To walk Manhattan is to walk the world
Joseph O'Connor contemplates a return, family and all, to the heaving streets of New York
A book of mine called Sweet Liberty was first published in 1996 and is a chronicle of a journey undertaken by a smitten young fool to all the towns called 'Dublin' in the United States. There are 11 such towns -- most of them named by the early Irish immigrants whose only luggage was their memories and their place-names. The journey took me through fabled places: Memphis and Nashville, New Orleans and Atlanta, down the lost and beautiful highway once known as Route 66. And since work is soon to take me to New York for six months, America has been on my mind.
We lived there before, in 2005, my wife and I, with our two young sons. I've mixed feelings about living there again. It's proving difficult to get ourselves organised, but my wife's way of dealing with difficulties is to pretend they don't exist. This trait is proving useful when negotiating the Atlantic of bureaucracy involved in making our immigration a reality.
Before we were parents, we could decide on a Tuesday to bunk off to New York the following weekend. But those times had passed. Invasions have needed less planning. Security clearance, visas, health insurance, a school, a creche and an apartment with an office: these are only some of our new requirements. God be with the days of the overnight bag. We're like the Rolling Stones on a world tour.
We'll be living in the East Village, my favourite part of Manhattan. I lived near the area in the summer of 1992, in a one-room kip infested by spiders. It was directly above a shop that sold religious paraphernalia, so I felt protected from malevolent spirits, if not from arachnids, but this did not make my tenancy an entirely pleasant experience.
The old lady who lived next door to my scuttlesome pit was, without exaggeration, the noisiest neighbour I've ever had. I don't know what she was doing in her apartment every night, but the noise was like two sumo wrestlers with Tourette's Syndrome abusing an asthmatic. For me, as for ole Blue Eyes, and for others before and since, it proved to be the city that never sleeps. We're hoping to have a less haunting experience this time around, but we're packing earplugs and a family-size pack of Valium just in case.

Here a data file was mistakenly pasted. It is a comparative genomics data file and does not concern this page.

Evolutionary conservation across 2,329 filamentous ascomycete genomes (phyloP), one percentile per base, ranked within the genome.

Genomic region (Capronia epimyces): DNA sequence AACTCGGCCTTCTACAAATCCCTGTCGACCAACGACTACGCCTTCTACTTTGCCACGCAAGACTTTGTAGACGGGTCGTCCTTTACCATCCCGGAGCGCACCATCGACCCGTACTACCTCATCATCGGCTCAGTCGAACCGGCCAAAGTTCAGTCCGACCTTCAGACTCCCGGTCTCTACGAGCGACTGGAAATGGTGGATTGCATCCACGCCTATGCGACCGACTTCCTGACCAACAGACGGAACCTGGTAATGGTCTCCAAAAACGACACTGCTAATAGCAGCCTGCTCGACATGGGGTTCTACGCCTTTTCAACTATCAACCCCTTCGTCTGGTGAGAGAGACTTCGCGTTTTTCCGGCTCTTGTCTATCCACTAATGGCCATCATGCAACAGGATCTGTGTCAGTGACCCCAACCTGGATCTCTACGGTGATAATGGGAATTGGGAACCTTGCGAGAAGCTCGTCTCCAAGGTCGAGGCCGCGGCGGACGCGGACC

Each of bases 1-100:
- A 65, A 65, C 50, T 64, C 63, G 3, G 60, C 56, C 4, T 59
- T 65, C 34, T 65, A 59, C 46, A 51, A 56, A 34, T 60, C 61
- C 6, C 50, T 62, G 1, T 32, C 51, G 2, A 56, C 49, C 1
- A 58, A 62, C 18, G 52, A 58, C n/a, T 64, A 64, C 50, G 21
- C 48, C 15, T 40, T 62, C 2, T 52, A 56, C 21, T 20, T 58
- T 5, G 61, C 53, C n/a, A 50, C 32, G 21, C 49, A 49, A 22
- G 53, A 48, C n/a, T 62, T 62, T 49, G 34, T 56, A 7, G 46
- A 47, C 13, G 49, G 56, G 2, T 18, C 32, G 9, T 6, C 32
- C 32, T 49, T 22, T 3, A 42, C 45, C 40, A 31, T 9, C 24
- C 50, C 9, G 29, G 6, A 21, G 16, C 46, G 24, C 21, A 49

But the noisiness of New Yorkers is the thing I love best about them: the storm and colour of their everyday speech. Indeed, a strange thing began to happen as I walked New York in those months when it was our home away our home. Somehow the city began to percolate into my writing. The Spanish phrase, "Si ves algo di algo" (If you see something say something), is used by the New York transit authority in its security posters on subway trains. I borrowed it for the motto of a family in my novel Redemption Falls. A church in our neighbourhood, the old St Patrick's Cathedral on Mott Street, became the place where the central characters marry. Elizabeth Street and the Bowery, where I walked every day, became the locations for other events in the book. More even than this, the texture of the city seemed to be seeping a way into the novel.
At home in Ireland I had spent many hours wondering what America must have sounded like in the past, as refugees came flooding from the failed countries of the world, bringing their dialects, their slangs, their songs and tattered stories. Now I came to see that to walk modern Man-
hattan is still to walk around the world.
And so I walked the East Village and Soho, Midtown and Tribeca, Chinatown and Brooklyn and the Lower East Side. Every step brought another word, another image. I walked the forlorn streets around that gaping space where the World Trade Center once stood, the East River pathways, Times Square at midnight. Words in French, Italian, Spanish, Gaelic and German all began to appear in the book, as did various regional dialects of English. Almost by accident, parts of the novel started to embody how the American spoken language was actually formed: by the processes of immigration and internal migration, the same exchanges and intermarriages of culture and sound that still animate New York today. To swim in that sea of words again will be as bracing as ever, a return to the cross-tides of language.
The great memoirist Joan Didion once wrote: "Few New York stories end with a double ring ceremony," beautifully acknowledging that this island has surely the world's most intense concentration of young people far from home and out for a good time. I heard so much of their music on those nightly walks. From the doors of bars and little cantinas and cafes; from the windows of 1,000 apartments.
Only, perhaps, on the Lower East Side of New York could you walk for half an hour and hear within that brief time: reggae, calypso, punk, Cajun, a medieval English ballad, fiddles shrieking a Virginia reel, the blues, a howling gospel, a Spanish Civil War song, a choir practising Handel in the beautiful old church that is known as Saint-Mark's-in-the-Bowery.
New York taught me to write, by its music, its soundscape. Manhattan was a beautiful teacher. It will be fascinating to live there again, in the world's capital city, in a country rediscovering its better angels.
And behind all its noise, its delirium of neon, there still walk the shadows of our ancestors and voyagers: the people who imagined Dublins on the prairies and the plains, and who named their new homes out of love.
Joe O'Connor's book 'Sweet Liberty: Travels in Irish America' is republished this week, with new material, by Vintage paperbacks. His weekly radio column is commissioned by RTE Radio One's 'Drivetime' with Mary Wilson